• Mohamed Abdulkadir of St. Peter, refugee training specialist at MRCI
    • Maylary Apolo of Austin, legal assistant at the Immigrant Law Center of Minnesota
    • Armin Budimlic of Rochester, executive director for the Intercultural Mutual Assistance Association
    • Kahin Adam of St. Cloud, psychotherapist and community health specialist for CentraCare.
  • Entrepreneurship Award, which recognizes individuals who contribute to their communities in business, the arts or education:
    • Salman Elmi of Blaine, president and founder of Tavolo and Top Figure
    • Ayan Abukar of Bloomington, executive director for Action for East African People.
  • Young Leader Award, which recognizes young people who have achieved great milestones and are making a difference in their communities
    • Nasra Farah of Waite Park, speaker, writer and board member for Unite Cloud.
  • New Beginnings Award, which recognizes individuals who have been in the United States for two years or fewer, and exemplifies the resilience and courage it takes to rebuild their well-being and make Minnesota their home:
    • Cani Adan of Moorhead, program manager for the Afro American Development Association
    • Abdikarim Hassen of Rochester, volunteer for Family Service Rochester.

About Tom Gitaa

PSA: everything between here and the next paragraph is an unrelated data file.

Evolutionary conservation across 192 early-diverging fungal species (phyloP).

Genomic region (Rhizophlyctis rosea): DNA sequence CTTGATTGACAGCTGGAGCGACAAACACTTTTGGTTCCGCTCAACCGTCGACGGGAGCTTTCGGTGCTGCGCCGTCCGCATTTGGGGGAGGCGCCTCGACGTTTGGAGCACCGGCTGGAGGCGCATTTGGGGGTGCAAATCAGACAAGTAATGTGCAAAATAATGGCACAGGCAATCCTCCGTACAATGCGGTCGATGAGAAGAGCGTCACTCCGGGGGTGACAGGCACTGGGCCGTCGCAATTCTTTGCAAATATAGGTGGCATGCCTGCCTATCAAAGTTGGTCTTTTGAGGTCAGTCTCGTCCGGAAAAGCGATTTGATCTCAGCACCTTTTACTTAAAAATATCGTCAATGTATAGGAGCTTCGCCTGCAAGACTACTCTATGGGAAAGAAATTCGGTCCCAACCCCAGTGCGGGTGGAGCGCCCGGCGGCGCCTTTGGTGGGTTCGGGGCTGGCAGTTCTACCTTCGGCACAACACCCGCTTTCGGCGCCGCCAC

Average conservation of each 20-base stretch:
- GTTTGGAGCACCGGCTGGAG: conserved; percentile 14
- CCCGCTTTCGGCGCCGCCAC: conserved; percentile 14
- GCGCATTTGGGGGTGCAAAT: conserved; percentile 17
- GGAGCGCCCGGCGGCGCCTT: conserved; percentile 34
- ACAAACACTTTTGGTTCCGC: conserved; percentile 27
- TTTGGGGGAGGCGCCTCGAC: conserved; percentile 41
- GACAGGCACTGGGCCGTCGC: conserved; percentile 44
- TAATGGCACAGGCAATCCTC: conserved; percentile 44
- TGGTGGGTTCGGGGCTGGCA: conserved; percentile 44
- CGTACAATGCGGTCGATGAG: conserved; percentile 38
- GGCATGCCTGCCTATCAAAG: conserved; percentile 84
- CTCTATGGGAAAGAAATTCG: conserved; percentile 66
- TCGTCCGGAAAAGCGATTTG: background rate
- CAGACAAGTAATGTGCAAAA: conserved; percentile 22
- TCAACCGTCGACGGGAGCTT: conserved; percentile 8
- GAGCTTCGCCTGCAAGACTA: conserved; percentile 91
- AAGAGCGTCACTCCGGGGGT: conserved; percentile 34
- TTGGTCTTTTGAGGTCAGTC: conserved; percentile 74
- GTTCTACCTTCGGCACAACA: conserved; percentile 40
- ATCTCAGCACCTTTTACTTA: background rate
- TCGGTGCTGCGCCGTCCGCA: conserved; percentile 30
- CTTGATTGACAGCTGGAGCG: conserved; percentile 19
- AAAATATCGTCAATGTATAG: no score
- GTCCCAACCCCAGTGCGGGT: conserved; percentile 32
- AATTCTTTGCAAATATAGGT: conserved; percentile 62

Born and raised in Kenya's coastal city of Mombasa, Tom is the Founder, President and Publisher of Mshale. As the founder, he did a lot of the reporting during the humble beginnings of the newspaper. While he still does the occasional reporting, he now concentrates on the publishing side of the news operation. Tom was also the original host of Talking Drum, the signature current affairs show on the African Broadcasting Network (ABN-America), which was available nationwide in the United States via the Dishnetwork satellite service. On the show, he interviewed Nobel laureates such as 2004 Nobel Peace prize winner, Professor Wangari Maathai, the first woman from Africa to win the peace prize and heads of states such as the president of The Gambia, Yahya Jammeh at State House, Banjul. Tom has served and chaired various boards including Global Minnesota (formerly Minnesota International Center), the sixth largest World Affairs Council in the United States. He has previously served as President of the Board of Directors of Books for Africa, the largest shipper of donated books to Africa. He also serves on the boards of New Vision Foundation and the Minnesota Multicultural Media Consortium. Tom also served two terms on the board of the United Nations Association. He retired from running full marathons after turning 50 and now only focuses on half marathons.